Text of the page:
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Contagious: Why Things Catch On Hardcover – March 5, 2013
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We’re all familiar with the idea of something—a video clip, for example—going viral. But how does it happen? Berger identifies six principles that operate, either singly or in combination, when anything goes viral, including social currency (a restaurant makes itself so hard to find that it becomes famous); emotion (the clip of Susan Boyle’s first appearance on Britain’s Got Talent exploded on YouTube because people reacted to it emotionally); triggers (more people search online for the song “Friday” on Friday than on any other day of the week); and practical value (a man’s video showing how to cleanly shuck a cob of corn exploded due to its useful application). Some of what the author talks about here will seem utterly obvious, but there is plenty of insider stuff as well (for example, the brain trust at Apple debated which way the logo should face on the cover of its laptops: rightside up to the user, or rightside up to someone looking at the laptop’s open lid?). On such decisions are fortunes made. An engaging and often surprising book. --David Pitt
“Jonah Berger is as creative and thoughtful as he is spunky and playful. Looking at his research, much like studying a masterpiece in a museum, provides the observer with new insights about life and also makes one aware of the creator's ingenuity and creativity. It is hard to come up with a better example of using social science to illuminate the ordinary and extraordinary in our daily lives.” (Dan Ariely, James B. Duke professor of psychology and behavioral economics at Duke University and bestselling author of Predictably Irrational)
“Why do some ideas seemingly spread overnight, while others disappear? How can some products become ubiquitous, while others never gain traction? Jonah Berger knows the answers, and, with Contagious, now we do, too." (Charles Duhigg, author of the bestselling The Power of Habit)
“If you are seeking a bigger impact, especially with a smaller budget, you need this book. Contagious will show you how to make your product spread like crazy.” (Chip Heath, co-author of Made to Stick and Decisive)
“Jonah Berger knows more about what makes information ‘go viral’ than anyone in the world.” (Daniel Gilbert, Professor of Psychology, Harvard University and author of Stumbling on Happiness)
“Jonah Berger is the rare sort who has studied the facts, parsed it from the fiction—and performed groundbreaking experiments that have changed the way the experts think. If there’s one book you’re going to read this year on how ideas spread, it’s this one.” (Dave Balter, CEO of BzzAgent and Co-founder of the Word of Mouth Marketing Association)
"A provocative shift in focus from the technology of online transmission to the human element and a bold claim to explain 'how word of mouth and social influence work . . . [to] make any product or idea contagious." (Kirkus Reviews)
“Contagious contains arresting — and counterintuitive — facts and insights. . . . Most interesting of all are the examples Berger cites of successful and unsuccessful marketing campaigns.” (Glenn C. Altschuler The Boston Globe)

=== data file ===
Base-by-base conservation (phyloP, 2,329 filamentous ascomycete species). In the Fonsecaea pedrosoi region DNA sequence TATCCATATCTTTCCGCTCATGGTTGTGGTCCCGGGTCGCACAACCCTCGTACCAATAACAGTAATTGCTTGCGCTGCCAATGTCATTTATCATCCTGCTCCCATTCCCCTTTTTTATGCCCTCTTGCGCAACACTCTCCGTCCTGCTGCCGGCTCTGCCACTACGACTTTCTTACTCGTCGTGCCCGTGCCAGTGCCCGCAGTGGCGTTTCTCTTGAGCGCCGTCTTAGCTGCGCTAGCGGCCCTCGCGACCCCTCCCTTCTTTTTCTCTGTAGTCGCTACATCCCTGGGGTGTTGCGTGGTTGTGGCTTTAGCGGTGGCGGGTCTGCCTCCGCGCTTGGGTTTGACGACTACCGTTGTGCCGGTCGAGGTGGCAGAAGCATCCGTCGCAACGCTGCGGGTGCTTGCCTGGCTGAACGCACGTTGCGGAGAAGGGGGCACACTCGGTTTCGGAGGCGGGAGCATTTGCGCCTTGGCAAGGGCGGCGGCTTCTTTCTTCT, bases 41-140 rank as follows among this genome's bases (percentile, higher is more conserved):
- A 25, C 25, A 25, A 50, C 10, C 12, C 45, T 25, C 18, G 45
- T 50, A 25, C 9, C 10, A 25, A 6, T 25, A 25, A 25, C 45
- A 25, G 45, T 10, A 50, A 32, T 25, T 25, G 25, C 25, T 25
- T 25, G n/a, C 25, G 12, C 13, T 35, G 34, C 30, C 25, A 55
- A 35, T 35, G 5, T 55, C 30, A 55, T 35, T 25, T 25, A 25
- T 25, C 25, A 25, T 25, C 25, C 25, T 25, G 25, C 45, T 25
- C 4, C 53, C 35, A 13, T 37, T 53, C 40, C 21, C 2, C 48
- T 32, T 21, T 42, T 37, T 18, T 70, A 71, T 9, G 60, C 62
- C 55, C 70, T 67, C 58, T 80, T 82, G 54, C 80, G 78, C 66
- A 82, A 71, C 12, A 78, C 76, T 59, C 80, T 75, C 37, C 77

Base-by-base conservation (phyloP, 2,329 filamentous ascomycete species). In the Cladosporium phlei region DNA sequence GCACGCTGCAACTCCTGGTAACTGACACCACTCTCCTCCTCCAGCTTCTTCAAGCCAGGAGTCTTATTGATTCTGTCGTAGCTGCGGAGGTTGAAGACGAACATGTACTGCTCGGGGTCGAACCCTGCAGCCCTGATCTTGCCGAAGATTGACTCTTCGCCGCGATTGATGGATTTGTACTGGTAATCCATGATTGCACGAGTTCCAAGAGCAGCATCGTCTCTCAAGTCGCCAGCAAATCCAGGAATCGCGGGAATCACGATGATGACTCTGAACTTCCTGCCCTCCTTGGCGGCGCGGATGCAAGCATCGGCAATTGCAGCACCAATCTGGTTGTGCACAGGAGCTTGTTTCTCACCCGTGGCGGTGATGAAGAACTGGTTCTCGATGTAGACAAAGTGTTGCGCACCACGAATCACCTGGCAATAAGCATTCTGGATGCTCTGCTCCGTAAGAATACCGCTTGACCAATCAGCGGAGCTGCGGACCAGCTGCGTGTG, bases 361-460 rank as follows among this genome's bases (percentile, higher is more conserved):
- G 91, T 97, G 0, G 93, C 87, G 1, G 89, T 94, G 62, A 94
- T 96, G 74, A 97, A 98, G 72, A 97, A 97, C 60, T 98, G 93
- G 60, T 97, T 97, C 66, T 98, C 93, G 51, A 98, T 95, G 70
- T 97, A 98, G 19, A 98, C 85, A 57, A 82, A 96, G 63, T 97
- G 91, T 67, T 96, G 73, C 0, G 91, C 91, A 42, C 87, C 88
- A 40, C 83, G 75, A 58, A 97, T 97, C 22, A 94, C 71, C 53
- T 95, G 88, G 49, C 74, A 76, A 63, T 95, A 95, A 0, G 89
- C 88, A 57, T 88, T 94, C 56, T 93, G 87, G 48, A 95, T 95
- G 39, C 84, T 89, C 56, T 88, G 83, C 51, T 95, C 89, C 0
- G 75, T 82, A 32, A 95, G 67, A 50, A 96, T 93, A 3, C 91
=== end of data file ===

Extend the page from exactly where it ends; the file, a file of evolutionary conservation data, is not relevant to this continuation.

“An infectious treatise on viral marketing. . . . Berger writes in a sprightly, charming style that deftly delineates the intersection of cognitive psychology and social behavior with an eye toward helping businesspeople and others spread their messages. The result is a useful and entertaining primer that diagnoses countless baffling pop culture epidemics.” (Publishers Weekly)
“The book is just plain interesting. Berger’s cases are not only topical and relevant, but his principles seem practical and are easily understood. . . . I have a strong feeling that this book will catch on.” (Ben Frederick The Christian Science Monitor)
“Think of it as the practical companion to Malcolm Gladwell’s The Tipping Point.” (Tasha Eichenseher Discover)
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As is the case with most business books, Contagious becomes repetitive with examples to stress the same points over and over again... I guess so many are written by professors that they end up writing books as if addressing a classroom :-)
However, setting that aside, there is value in this book.
We should not confuse oversimplification with the ability to summarize concepts. While given the impression of oversimplification, Berger actually achieves the second, which is a hard task when talking about business concepts. He is excellent in summarizing how to create things that catch on by paying attention to six concepts that should be taken into consideration when developing and/or selling a product or a service. That is a skill that shines in this book.
This is not a recipe book with steps from 1 to 6. Berger lays out the six concepts to pay attention to, but in no way he claims your product or service needs to have all. Of course, the more you have the more chances your product/service has to become a hit.
If you and I are able to extract a single good idea from a business book, the book was worth reading. In this book, we have the opportunity to extract that idea from six powerful concepts. Read this book, and get the one your product is missing.
The best part of the book is that it gave me concrete concepts that I could immediately apply. I even told a friend about it (making it contagious), and have started having Kit-Kats with my coffee (read the book and you'll understand).
I actually had a friend randomly share a product with me because of his customer service experience and the funny thing is that Jonah described my friend's experience and why he shared the product with me to a 't' in this book.